### Learning Outcomes

**At the end of this section, you should be able to:**

- State Faraday’s first and second law electrolysis.
- Perform calculations based on Faraday’s laws of electrolysis.

Michael Faraday’s experiments in the 1830s established the fundamental principles that describe the relationship between electricity and chemical reactions in electrolysis. His two laws offer a quantitative framework for understanding this process.

### Faraday’s First Law of Electrolysis

**Mathematically:**

$m = Z cdot Q$

where:

- $\mathrm{mis\; the\; mass\; of\; the\; substance\; deposited\; or\; liberated\; (in\; grams),}$
- $\mathrm{Zis\; the\; electrochemical\; equivalent\; (in\; grams\; per\; coulomb),}$
*Q*is the total electric charge passed through the electrolyte (in coulombs).

**Relationship with Current**

The electric charge *Q* can be expressed in terms of current *I* and time *t*:*Q*=*I* × *t*

Thus,*m* = *Z* × *I* × *t*

### Faraday’s Second Law of Electrolysis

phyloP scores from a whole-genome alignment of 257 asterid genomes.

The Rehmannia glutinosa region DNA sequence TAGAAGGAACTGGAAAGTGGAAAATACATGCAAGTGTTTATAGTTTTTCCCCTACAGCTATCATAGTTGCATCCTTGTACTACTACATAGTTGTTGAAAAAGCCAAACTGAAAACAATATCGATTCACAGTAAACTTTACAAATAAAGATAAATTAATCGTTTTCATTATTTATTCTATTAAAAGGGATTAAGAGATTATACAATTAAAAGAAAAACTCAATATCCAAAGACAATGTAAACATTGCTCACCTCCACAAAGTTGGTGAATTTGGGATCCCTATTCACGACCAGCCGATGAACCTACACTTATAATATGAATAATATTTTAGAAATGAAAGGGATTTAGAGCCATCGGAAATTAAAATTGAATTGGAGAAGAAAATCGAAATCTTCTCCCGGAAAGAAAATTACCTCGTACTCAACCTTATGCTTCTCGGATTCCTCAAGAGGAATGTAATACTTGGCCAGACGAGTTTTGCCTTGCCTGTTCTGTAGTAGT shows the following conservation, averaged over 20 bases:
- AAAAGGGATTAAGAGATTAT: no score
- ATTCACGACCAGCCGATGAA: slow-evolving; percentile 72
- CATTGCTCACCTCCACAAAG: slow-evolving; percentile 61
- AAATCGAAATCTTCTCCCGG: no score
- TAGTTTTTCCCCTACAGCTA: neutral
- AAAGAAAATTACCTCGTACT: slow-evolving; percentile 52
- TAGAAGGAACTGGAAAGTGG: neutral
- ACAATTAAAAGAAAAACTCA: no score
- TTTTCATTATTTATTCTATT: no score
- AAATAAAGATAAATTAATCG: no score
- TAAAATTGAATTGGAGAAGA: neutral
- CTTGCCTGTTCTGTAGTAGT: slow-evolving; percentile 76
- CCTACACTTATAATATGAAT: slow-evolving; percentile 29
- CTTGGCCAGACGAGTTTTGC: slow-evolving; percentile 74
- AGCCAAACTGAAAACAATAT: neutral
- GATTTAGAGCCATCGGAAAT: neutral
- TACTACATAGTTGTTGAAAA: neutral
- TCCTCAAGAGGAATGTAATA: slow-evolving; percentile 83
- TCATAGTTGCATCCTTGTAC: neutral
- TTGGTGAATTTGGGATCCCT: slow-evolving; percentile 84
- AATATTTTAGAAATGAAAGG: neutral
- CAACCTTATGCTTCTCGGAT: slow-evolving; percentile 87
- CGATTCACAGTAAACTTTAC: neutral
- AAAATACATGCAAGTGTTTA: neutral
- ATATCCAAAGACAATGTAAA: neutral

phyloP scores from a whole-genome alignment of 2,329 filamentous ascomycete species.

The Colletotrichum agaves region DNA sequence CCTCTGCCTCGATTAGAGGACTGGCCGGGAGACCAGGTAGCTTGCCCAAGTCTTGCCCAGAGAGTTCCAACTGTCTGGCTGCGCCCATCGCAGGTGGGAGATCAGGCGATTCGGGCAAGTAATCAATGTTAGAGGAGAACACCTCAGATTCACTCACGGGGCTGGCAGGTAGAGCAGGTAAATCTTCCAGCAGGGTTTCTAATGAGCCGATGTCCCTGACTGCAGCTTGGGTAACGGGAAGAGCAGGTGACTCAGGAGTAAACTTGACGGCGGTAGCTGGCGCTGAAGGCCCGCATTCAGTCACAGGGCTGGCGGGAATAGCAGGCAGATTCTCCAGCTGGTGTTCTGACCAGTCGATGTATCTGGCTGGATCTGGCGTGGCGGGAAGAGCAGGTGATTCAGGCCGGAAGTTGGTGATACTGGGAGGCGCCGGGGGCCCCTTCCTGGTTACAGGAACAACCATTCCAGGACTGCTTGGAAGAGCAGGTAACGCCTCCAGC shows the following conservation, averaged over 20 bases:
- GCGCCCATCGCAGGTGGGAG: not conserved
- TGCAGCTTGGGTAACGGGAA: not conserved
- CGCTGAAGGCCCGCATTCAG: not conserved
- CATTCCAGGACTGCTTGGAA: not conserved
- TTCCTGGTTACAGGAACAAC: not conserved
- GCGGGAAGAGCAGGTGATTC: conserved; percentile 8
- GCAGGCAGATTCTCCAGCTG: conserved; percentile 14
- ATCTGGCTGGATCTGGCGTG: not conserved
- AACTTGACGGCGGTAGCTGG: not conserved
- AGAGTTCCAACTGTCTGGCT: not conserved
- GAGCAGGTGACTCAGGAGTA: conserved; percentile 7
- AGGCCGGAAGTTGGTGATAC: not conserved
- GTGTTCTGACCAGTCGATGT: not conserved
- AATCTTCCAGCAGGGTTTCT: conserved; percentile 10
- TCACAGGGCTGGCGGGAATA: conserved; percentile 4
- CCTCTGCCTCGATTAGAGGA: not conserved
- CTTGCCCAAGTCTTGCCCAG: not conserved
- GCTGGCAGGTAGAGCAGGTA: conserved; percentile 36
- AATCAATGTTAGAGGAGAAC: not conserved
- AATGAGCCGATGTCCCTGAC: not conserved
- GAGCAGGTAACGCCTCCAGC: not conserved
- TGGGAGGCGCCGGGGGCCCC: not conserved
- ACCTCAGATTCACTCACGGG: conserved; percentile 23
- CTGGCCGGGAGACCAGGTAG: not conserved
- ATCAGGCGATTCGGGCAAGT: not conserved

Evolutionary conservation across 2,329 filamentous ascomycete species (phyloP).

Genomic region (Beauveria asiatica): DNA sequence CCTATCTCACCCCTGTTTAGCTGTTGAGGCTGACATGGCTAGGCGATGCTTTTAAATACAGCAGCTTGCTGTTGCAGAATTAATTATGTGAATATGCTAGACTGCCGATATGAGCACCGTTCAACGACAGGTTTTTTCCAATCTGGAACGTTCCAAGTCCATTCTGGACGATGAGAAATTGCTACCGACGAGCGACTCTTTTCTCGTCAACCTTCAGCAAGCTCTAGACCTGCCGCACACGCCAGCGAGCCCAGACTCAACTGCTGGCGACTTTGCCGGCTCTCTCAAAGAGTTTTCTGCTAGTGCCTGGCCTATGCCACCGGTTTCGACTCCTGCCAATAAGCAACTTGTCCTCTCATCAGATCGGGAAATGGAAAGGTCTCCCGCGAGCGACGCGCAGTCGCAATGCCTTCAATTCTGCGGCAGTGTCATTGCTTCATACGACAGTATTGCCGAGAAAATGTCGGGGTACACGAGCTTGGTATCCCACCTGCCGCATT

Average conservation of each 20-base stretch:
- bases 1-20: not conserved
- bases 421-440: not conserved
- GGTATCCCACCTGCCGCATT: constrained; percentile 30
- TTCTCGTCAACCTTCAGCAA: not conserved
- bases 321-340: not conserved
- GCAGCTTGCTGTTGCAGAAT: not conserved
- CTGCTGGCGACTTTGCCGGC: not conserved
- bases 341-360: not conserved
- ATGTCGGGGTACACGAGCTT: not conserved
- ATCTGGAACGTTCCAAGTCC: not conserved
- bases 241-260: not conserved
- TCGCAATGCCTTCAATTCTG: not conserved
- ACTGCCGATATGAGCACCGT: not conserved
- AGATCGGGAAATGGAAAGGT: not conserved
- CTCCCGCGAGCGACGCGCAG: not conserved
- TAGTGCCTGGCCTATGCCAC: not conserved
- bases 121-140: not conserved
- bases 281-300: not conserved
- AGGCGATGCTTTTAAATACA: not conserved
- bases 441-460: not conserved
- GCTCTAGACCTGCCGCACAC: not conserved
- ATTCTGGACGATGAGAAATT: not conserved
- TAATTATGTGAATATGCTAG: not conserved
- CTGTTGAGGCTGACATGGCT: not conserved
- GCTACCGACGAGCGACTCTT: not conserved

**Equivalent Weight**

The equivalent weight of a substance is given by:

### Faraday’s Constant

Faraday’s constant (*F*) is the amount of electric charge per mole of electrons. Its value is approximately 96485 coulombs per mole (*C/mol*).

### Combining the Laws

By combining both laws, the mass of the substance deposited or liberated can also be calculated using:

where

*M*is the molar mass of the substance,*I*is the current,*t*is the time,*n*is the number of electrons involved in the reaction.

### Example Calculations

**Example 1: Using Faraday’s First Law**

Let’s say you pass a current of 2 A through a copper sulfate solution for 30 minutes. Calculate the mass of copper deposited. The electrochemical equivalent of copper (Cu) is 0.000329 grams per coulomb.

Calculate the total charge: 𝑄 = 𝐼 × 𝑡

= 2 A × ( 30 min × 60 s/min )

= 2 × 1800

= 3600 C

Calculate the mass deposited: 𝑚 = 𝑍 ⋅ 𝑄

= 0.000329 g/C × 3600 C

= 1.1844 g

**Example 2: Using Faraday’s Second Law**

Suppose you pass the same quantity of electricity through a solution of silver nitrate. If the molar mass of silver (Ag) is 107.87 g/mol and it involves 1 electron (n = 1), calculate the mass of silver deposited using Faraday’s second law.

Calculate the mass deposited:

Using the same current (2 A) and time (30 minutes):